First Good Sam robotic-assisted knee surgery patient excited for future
For as long as she can remember, Janis McClain loves to swim. “I love the water – I love swimming!” exclaims McClain. “I feel it’s totally part of relaxing. It’s the best on my joints – that’s the reason I do it.”
McClain said that in her early fifties, “One thing after another, my knee started bothering me.” A stress fracture in her left foot exasperated her concerns and prompted more urgent attention. Doctors advised her that her left knee was worst [compared to her right], but since she felt no pain, she didn’t want to have surgery. Her first knee surgery would be her right knee using the traditional approach. On December 23, 2013, she had a total knee replacement of her right knee.
In the five years, since that case, with other medical conditions compounding her knee concerns, she decided it was time to operate on the left knee. She shares that, “I would have preferred putting the surgery off totally, but I had a feeling that it would be the only way that I could keep being able to walk.”
She consulted with Dr. Andy Bryan and he suggested performing the surgery using the Stryker Mako robotic-assisted device. McClain would become the first to have the surgery at Legacy Good Samaritan. She discussed it with him and trusted his recommendation and experience with the device. She learned about how the robot helped with improved precision and is minimally invasive. Within days of her consultation, she had the surgery and commented, “I’m really impressed.”
In reflecting back on her experience, she was grateful to the team including Sarah who manages the Good Samaritan Total Joint Program, Dr. Bryan and her care team. She notes, “There’s one thing I really appreciate about Dr. Bryan – he’s hands on. I was able to call him and ask him any questions that I had – so I did really appreciate that about him,” adding, “He said, that’s what we’re here for.”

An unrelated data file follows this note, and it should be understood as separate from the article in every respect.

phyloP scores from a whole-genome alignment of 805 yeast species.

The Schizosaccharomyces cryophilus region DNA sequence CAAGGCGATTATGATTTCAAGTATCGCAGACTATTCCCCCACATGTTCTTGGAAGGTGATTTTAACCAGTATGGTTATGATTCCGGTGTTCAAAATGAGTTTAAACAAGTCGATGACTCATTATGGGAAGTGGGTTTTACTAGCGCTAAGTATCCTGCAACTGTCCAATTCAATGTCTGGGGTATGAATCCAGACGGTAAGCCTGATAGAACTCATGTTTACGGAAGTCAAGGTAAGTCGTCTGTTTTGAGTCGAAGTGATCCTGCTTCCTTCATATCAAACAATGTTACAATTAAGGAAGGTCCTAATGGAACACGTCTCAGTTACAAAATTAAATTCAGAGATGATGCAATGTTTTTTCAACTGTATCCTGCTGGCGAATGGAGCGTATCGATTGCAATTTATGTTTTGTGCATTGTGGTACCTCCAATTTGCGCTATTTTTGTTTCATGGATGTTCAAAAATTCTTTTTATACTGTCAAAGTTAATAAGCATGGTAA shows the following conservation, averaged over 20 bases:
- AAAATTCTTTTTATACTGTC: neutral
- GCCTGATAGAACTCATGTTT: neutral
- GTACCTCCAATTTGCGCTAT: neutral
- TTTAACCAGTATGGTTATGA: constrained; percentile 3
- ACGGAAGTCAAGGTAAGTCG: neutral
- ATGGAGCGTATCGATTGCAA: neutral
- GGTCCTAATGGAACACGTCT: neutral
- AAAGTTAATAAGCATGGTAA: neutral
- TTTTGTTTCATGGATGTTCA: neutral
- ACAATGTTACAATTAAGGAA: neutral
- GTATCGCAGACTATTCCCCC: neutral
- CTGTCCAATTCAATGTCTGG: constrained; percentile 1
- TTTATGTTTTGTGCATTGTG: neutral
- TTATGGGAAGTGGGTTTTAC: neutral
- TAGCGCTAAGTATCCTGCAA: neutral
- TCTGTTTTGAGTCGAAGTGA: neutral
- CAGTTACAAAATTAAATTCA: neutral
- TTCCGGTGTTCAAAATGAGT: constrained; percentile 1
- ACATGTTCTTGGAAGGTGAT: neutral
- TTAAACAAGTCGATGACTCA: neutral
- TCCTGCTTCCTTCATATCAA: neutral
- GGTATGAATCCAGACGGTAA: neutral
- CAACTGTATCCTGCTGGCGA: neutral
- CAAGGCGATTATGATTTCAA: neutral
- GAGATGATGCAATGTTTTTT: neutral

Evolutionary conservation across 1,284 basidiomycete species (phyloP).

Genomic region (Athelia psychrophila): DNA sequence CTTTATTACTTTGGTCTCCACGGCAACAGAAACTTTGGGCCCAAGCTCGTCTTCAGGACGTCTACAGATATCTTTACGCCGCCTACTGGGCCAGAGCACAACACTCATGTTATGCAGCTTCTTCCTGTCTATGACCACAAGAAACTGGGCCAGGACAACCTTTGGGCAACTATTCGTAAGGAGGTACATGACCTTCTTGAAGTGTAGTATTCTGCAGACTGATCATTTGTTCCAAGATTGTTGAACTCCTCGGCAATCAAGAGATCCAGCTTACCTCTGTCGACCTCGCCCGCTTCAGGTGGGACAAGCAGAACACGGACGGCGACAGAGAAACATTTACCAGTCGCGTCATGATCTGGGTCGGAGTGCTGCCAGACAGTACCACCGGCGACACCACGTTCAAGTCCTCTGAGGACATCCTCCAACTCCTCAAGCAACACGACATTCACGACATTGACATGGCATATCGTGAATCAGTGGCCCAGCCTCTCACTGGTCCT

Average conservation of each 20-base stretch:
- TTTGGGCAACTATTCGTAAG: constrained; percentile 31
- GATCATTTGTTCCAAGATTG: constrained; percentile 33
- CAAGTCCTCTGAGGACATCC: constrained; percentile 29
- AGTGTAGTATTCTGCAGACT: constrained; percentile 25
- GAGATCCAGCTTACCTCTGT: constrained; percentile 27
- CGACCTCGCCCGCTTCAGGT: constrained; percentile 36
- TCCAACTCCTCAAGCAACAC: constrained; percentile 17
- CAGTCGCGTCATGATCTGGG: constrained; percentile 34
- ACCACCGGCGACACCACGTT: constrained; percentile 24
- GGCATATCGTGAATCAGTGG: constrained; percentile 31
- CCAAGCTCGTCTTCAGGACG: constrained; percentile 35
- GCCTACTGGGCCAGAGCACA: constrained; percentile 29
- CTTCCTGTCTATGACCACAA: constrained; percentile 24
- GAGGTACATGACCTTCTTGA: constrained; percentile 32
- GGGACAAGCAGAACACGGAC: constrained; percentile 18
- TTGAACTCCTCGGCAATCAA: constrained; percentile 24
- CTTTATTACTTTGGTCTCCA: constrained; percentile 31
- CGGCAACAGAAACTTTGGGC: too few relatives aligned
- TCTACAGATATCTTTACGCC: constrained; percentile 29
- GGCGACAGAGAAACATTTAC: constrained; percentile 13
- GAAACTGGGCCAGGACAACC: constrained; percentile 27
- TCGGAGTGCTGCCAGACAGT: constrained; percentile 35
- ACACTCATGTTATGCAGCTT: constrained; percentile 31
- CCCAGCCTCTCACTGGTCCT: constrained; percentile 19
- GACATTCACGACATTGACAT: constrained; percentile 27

Asked about what advice she would give to others considering knee surgery, “I’m a big ‘educate yourself’ and ‘ask-questions’ type [of person]; you [need] be your own advocate and realize that everyone heals differently.” She advocates for everyone to research, understand your body, talk to your doctor and be patient with the healing and recovery. “About six years ago, I wasn’t using a cane at all. That’s my goal – not using a cane again.”
As she continued her physical therapy, she got back into the water where she felt most connected. “Along with keeping up the physical [therapy], I’m hoping that I can get my 100% motion back,” she says about being back in the pool. With her determined spirit, McClain will continue to make waves, long after being the first robotic-assisted knee surgery patient.
If you’re interested to learn more about your options and robotic-assisted surgery, please visit: https://bit.ly/2VVfebY